The story of Michael Jordan has been the focus of movies and the excellent ESPN documentary series The Last Dance. Still, the origins of his branding and the rise of Nike as a global business are showcased in Ben Affleck’s Air, a breezy yet sincere docudrama that fires on all cylinders from the editing to the screenplay to the acting to the music. The songs of the 80s are deployed with precision, and these needle drops ooze with nostalgia. Affleck confidently directed a movie for all audiences. It’s a celebration for sports fans and non-fans alike.
The cast is one of the best in a movie this year, featuring Ben Affleck as Nike CEO Phil Knight, Matt Damon as Sonny Vaccaro, Viola Davis as Deloris Jordan, Chris Tucker as Howard White, and Jason Bateman as Rob Strasse. Affleck comes and goes as a supporting player who feels like he doesn’t have much screen. Air made me miss the charisma and charm of Tucker, and I hope he continues to come back to the screen often with more roles. He has a great energy that carries the movie anytime he shows up in a scene. My favorite performance, however, was from Viola Davis, who makes the most of her screen time as Michael Jordan’s mother, Deloris, and his biggest advocate. The scene with her negotiating over the phone with Damon’s Vaccaro highlights her strengths as one of the greatest living actresses, and she’s a natural.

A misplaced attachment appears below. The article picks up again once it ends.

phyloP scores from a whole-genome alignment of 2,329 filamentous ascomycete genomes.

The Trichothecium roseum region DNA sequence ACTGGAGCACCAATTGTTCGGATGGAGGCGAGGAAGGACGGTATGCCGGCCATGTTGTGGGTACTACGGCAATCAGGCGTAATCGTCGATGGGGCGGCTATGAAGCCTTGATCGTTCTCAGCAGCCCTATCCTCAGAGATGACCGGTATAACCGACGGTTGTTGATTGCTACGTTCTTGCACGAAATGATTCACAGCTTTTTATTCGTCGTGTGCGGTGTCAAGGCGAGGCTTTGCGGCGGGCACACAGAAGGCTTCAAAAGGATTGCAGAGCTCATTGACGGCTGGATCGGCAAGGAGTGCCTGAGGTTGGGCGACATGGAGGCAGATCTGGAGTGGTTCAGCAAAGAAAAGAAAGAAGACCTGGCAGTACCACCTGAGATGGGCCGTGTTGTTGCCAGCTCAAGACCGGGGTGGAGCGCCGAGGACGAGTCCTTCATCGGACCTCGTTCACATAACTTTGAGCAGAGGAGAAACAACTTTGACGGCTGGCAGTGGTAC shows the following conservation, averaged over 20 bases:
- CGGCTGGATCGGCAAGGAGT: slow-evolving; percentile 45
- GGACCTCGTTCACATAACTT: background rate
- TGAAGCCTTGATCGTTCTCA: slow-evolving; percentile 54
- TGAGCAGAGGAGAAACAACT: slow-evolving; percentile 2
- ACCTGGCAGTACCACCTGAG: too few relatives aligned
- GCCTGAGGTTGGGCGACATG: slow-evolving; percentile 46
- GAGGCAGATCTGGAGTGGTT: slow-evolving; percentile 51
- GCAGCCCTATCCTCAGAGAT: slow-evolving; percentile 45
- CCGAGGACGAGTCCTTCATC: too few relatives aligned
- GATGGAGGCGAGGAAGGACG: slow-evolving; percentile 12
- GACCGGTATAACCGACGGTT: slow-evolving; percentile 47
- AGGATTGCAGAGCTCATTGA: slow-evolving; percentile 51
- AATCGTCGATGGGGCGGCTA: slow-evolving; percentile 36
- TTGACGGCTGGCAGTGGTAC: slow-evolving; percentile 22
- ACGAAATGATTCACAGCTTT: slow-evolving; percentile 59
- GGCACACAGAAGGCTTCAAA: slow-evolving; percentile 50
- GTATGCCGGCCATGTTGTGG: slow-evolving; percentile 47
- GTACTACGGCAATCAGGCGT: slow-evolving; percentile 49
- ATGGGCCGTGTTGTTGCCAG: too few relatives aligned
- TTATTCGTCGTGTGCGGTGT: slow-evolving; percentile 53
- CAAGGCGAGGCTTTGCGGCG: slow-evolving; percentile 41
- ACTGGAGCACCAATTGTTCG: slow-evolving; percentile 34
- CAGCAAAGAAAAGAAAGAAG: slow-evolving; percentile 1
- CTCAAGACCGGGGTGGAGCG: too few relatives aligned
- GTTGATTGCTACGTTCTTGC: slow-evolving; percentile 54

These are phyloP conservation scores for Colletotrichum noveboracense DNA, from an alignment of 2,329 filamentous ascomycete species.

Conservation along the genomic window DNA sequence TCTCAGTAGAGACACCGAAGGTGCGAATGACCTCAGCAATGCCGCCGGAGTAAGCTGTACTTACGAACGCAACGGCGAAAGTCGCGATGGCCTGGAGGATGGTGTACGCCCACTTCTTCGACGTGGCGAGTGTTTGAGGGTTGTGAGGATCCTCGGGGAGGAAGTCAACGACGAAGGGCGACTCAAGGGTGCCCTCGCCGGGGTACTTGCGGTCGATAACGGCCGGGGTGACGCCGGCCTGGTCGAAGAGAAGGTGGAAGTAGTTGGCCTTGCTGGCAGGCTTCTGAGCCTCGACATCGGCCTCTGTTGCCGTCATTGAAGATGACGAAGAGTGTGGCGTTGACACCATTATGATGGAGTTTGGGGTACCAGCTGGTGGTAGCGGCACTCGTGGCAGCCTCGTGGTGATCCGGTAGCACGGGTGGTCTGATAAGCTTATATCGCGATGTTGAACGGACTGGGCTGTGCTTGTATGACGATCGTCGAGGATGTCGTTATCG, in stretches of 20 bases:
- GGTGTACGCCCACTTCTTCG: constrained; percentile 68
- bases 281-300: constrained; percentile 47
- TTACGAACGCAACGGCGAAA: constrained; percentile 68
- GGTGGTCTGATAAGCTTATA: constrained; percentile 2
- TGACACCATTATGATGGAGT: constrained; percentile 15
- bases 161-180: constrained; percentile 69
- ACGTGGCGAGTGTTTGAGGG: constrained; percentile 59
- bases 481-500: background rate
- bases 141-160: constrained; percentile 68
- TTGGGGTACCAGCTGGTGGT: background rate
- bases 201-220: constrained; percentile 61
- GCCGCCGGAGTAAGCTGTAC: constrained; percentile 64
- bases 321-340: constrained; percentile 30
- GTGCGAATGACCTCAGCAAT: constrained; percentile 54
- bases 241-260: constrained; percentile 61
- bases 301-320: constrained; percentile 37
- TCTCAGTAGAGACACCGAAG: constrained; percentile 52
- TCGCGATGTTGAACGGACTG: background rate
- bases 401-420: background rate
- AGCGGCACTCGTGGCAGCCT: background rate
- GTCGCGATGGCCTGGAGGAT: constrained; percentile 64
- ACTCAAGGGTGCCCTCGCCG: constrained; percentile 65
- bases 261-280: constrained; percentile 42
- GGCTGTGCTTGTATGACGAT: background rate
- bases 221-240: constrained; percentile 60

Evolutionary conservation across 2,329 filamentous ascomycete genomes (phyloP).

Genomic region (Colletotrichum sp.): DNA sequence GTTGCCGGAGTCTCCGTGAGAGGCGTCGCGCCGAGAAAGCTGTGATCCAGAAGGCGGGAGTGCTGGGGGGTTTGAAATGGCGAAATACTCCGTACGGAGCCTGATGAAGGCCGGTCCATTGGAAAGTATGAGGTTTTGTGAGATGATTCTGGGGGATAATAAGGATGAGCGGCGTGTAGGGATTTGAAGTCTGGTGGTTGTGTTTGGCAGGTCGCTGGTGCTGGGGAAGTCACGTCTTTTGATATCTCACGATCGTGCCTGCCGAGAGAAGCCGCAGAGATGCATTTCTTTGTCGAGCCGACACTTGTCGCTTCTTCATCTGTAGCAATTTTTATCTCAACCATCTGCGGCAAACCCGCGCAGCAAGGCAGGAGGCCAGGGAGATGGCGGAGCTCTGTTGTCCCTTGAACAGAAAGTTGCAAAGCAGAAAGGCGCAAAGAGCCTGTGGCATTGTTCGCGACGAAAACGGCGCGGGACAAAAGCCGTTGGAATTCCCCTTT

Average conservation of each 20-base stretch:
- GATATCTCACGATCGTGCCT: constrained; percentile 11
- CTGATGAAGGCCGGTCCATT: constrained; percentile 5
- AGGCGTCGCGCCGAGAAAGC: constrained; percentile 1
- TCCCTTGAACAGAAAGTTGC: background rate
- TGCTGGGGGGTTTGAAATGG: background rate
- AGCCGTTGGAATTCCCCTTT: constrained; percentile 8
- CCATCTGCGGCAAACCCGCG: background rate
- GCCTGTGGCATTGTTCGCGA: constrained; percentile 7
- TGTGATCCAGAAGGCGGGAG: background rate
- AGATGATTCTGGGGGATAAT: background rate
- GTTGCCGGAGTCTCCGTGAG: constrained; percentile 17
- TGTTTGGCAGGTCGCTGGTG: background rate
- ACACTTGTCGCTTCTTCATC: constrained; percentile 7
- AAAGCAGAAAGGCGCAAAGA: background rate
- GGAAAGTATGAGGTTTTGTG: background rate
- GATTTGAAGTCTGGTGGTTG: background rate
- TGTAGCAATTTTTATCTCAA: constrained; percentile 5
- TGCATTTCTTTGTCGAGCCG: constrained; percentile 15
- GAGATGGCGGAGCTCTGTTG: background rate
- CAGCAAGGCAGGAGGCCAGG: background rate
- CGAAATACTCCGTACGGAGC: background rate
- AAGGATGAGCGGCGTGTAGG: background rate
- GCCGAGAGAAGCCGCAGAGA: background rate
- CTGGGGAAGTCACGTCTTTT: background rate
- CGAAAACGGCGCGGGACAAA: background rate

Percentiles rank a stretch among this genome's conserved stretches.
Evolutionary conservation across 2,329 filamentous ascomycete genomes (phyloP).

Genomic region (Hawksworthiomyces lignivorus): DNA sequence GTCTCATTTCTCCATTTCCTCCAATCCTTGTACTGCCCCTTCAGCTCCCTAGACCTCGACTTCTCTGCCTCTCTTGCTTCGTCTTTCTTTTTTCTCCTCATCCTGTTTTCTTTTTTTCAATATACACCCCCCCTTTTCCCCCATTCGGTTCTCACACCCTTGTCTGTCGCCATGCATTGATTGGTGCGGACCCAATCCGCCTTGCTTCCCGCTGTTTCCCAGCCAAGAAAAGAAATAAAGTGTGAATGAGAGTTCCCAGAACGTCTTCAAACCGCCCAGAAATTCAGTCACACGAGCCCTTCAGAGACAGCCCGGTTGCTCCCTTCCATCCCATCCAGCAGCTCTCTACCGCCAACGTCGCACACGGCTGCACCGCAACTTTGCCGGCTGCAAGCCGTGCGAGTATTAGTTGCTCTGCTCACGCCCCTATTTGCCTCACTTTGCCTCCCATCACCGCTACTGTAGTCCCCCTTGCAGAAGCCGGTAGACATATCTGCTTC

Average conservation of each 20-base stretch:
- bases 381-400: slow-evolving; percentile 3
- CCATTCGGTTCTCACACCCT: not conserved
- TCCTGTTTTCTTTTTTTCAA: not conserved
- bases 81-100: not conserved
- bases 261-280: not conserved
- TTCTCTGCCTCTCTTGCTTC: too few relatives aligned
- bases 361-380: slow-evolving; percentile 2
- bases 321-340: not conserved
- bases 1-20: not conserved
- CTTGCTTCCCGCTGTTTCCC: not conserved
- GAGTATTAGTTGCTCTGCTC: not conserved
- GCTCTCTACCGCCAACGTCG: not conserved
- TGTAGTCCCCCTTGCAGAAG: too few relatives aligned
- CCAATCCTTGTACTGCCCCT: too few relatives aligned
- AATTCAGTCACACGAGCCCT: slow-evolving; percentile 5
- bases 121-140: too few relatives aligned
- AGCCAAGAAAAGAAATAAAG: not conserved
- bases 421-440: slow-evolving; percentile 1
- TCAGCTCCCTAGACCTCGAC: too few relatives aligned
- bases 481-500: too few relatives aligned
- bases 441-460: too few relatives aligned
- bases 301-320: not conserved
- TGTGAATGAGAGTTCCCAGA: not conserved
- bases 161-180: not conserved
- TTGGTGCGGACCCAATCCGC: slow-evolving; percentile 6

This heart of the movie is embodied in the attitude and persistence of Matt Damon’s character. The Basketball researcher is convinced that Jordan will be the next great NBA player and will go to great lengths to convince others, including his family, that they can believe in him. Even though the audience knows most of how this story plays out in the end, it is thrilling and crowd-pleasing to root for Nike. Late in the movie, Sonny delivers a monologue during a pitch meeting that will probably be played during future Michael Jordan tributes. It’s an effective moment and screens like a slick television spot covering Jordan’s highs and lows in life, and it entirely fits in this film.
You don’t have to like basketball or know much about Michael Jordan to appreciate it, but it would certainly help. Air is a movie about storytelling, branding, the persistence of the human spirit, believing in yourself, and innovation with an optimistic tone and a big heart. It is a story about American exceptionalism and creative capitalism that doesn’t hit you over the head with patriotic zeal or a political message. I loved it!